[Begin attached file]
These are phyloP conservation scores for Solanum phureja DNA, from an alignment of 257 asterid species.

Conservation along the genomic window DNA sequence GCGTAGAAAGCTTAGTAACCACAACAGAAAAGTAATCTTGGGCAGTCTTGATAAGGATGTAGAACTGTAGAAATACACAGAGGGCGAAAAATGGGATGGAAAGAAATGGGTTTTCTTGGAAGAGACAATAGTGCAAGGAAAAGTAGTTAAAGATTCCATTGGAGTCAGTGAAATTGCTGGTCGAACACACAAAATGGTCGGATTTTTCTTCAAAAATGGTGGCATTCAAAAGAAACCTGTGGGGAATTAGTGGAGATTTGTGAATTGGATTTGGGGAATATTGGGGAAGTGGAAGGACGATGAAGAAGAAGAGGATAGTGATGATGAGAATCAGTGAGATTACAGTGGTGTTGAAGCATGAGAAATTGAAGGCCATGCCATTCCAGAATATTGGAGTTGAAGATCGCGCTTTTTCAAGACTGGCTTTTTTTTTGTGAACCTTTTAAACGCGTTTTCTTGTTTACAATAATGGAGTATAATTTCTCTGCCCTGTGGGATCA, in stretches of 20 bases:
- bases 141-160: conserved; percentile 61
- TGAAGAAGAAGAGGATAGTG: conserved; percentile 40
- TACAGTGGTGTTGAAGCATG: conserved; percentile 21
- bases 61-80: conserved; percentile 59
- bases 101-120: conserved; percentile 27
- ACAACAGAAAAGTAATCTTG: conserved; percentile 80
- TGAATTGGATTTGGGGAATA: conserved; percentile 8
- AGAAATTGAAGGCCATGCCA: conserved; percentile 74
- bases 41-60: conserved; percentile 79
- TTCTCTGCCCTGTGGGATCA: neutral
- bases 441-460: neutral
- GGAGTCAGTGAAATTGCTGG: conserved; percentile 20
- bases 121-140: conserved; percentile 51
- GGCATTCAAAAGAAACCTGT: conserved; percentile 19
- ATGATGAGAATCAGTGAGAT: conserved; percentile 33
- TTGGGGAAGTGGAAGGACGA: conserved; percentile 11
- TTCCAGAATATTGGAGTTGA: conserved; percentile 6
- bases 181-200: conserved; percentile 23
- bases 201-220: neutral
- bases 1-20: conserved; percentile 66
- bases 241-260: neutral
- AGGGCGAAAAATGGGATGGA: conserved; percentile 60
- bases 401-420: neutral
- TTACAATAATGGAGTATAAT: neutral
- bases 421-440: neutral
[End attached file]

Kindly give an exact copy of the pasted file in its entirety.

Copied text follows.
These are phyloP conservation scores for Solanum phureja DNA, from an alignment of 257 asterid species.

Conservation along the genomic window DNA sequence GCGTAGAAAGCTTAGTAACCACAACAGAAAAGTAATCTTGGGCAGTCTTGATAAGGATGTAGAACTGTAGAAATACACAGAGGGCGAAAAATGGGATGGAAAGAAATGGGTTTTCTTGGAAGAGACAATAGTGCAAGGAAAAGTAGTTAAAGATTCCATTGGAGTCAGTGAAATTGCTGGTCGAACACACAAAATGGTCGGATTTTTCTTCAAAAATGGTGGCATTCAAAAGAAACCTGTGGGGAATTAGTGGAGATTTGTGAATTGGATTTGGGGAATATTGGGGAAGTGGAAGGACGATGAAGAAGAAGAGGATAGTGATGATGAGAATCAGTGAGATTACAGTGGTGTTGAAGCATGAGAAATTGAAGGCCATGCCATTCCAGAATATTGGAGTTGAAGATCGCGCTTTTTCAAGACTGGCTTTTTTTTTGTGAACCTTTTAAACGCGTTTTCTTGTTTACAATAATGGAGTATAATTTCTCTGCCCTGTGGGATCA, in stretches of 20 bases:
- bases 141-160: conserved; percentile 61
- TGAAGAAGAAGAGGATAGTG: conserved; percentile 40
- TACAGTGGTGTTGAAGCATG: conserved; percentile 21
- bases 61-80: conserved; percentile 59
- bases 101-120: conserved; percentile 27
- ACAACAGAAAAGTAATCTTG: conserved; percentile 80
- TGAATTGGATTTGGGGAATA: conserved; percentile 8
- AGAAATTGAAGGCCATGCCA: conserved; percentile 74
- bases 41-60: conserved; percentile 79
- TTCTCTGCCCTGTGGGATCA: neutral
- bases 441-460: neutral
- GGAGTCAGTGAAATTGCTGG: conserved; percentile 20
- bases 121-140: conserved; percentile 51
- GGCATTCAAAAGAAACCTGT: conserved; percentile 19
- ATGATGAGAATCAGTGAGAT: conserved; percentile 33
- TTGGGGAAGTGGAAGGACGA: conserved; percentile 11
- TTCCAGAATATTGGAGTTGA: conserved; percentile 6
- bases 181-200: conserved; percentile 23
- bases 201-220: neutral
- bases 1-20: conserved; percentile 66
- bases 241-260: neutral
- AGGGCGAAAAATGGGATGGA: conserved; percentile 60
- bases 401-420: neutral
- TTACAATAATGGAGTATAAT: neutral
- bases 421-440: neutral